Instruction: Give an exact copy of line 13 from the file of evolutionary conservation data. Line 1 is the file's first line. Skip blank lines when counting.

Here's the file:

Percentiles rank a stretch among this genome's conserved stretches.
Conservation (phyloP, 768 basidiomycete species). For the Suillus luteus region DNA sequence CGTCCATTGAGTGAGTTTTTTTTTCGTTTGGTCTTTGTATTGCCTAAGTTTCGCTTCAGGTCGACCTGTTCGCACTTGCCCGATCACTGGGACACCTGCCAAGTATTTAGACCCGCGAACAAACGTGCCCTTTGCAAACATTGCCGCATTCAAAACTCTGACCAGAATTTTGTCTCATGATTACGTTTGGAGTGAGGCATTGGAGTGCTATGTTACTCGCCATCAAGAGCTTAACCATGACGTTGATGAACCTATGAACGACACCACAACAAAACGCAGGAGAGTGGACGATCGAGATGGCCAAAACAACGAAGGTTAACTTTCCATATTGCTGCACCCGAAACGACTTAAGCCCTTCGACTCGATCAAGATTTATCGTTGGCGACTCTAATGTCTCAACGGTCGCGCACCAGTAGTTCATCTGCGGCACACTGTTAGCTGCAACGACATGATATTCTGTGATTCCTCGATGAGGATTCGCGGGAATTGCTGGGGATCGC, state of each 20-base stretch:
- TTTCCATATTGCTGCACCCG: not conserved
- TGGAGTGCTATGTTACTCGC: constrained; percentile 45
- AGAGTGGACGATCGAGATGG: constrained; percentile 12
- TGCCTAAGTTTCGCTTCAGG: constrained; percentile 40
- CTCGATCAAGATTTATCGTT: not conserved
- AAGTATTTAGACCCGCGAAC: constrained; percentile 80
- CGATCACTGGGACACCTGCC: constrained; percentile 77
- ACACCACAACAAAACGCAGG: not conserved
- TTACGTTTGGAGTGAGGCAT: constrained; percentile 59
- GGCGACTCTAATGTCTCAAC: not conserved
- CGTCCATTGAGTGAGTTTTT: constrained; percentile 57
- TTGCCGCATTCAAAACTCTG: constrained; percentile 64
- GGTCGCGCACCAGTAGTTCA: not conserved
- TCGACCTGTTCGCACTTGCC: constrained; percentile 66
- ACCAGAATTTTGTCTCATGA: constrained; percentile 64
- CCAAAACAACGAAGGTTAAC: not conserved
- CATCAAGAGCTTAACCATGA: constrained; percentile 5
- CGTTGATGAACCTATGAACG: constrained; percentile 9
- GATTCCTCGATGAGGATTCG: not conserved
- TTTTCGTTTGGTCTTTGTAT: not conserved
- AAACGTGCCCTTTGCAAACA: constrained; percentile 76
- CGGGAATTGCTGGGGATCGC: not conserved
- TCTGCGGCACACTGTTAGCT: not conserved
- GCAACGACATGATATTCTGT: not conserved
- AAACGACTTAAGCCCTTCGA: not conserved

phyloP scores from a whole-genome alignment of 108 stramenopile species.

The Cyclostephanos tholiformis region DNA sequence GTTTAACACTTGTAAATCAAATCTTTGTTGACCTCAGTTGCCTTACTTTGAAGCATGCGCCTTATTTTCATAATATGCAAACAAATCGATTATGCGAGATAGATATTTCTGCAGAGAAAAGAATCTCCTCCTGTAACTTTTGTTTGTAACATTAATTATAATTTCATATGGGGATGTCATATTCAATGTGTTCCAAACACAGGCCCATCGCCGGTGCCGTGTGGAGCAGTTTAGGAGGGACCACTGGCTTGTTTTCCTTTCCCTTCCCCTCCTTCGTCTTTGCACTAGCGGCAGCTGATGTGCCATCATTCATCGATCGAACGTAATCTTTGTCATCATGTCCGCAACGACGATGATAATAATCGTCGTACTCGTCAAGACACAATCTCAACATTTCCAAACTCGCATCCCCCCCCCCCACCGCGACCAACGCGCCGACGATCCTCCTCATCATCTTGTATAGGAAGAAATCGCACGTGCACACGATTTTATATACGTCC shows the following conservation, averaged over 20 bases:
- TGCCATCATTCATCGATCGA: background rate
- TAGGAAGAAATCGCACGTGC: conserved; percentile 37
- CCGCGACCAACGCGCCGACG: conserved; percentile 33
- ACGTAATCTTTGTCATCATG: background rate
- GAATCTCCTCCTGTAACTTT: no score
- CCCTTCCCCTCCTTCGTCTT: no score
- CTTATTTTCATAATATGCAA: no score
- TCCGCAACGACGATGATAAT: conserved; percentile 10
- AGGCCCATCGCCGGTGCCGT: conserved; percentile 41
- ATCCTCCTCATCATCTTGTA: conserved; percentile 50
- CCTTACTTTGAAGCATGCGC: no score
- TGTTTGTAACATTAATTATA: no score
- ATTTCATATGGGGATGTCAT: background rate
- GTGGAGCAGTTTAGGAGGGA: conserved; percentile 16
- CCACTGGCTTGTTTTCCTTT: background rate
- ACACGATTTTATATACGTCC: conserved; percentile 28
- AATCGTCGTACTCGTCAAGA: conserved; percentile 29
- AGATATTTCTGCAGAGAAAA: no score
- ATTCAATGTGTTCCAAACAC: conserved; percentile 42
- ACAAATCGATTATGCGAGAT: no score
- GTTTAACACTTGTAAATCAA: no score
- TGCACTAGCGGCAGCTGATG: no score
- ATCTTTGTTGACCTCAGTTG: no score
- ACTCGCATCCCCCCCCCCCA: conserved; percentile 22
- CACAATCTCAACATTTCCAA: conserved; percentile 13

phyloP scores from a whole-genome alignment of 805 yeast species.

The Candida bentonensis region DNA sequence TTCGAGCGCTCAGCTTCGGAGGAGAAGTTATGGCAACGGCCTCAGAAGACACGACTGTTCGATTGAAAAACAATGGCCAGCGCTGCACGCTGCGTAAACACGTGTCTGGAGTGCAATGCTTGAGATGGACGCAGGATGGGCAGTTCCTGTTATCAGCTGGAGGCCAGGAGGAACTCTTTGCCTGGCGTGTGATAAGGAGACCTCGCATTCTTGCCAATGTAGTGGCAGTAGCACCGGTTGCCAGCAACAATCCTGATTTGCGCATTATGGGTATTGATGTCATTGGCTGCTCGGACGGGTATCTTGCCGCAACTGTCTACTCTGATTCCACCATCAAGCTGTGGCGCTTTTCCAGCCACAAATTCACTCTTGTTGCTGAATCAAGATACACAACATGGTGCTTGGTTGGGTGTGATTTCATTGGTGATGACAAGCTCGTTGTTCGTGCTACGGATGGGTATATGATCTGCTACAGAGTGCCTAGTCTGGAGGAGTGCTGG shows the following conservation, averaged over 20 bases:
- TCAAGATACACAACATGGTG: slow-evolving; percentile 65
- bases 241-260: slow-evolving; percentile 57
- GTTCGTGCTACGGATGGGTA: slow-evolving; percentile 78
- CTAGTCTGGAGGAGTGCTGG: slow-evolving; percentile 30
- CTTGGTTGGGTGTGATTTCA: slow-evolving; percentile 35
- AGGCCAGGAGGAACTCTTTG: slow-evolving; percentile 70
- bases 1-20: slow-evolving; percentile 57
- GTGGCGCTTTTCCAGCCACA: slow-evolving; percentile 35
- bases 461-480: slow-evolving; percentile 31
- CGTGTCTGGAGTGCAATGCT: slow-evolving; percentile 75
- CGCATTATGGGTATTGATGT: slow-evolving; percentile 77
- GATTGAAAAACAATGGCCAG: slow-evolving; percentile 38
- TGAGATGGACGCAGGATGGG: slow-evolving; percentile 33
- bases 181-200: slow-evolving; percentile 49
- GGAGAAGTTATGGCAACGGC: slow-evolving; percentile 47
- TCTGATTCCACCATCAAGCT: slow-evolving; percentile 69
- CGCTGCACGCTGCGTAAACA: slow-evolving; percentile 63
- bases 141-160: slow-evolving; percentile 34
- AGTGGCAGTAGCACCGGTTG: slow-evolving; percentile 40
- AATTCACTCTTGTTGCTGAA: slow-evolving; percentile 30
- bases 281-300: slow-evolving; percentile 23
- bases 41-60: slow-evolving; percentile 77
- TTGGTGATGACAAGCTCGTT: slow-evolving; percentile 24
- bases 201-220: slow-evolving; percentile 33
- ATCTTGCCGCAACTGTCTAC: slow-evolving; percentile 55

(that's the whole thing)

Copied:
- CGTCCATTGAGTGAGTTTTT: constrained; percentile 57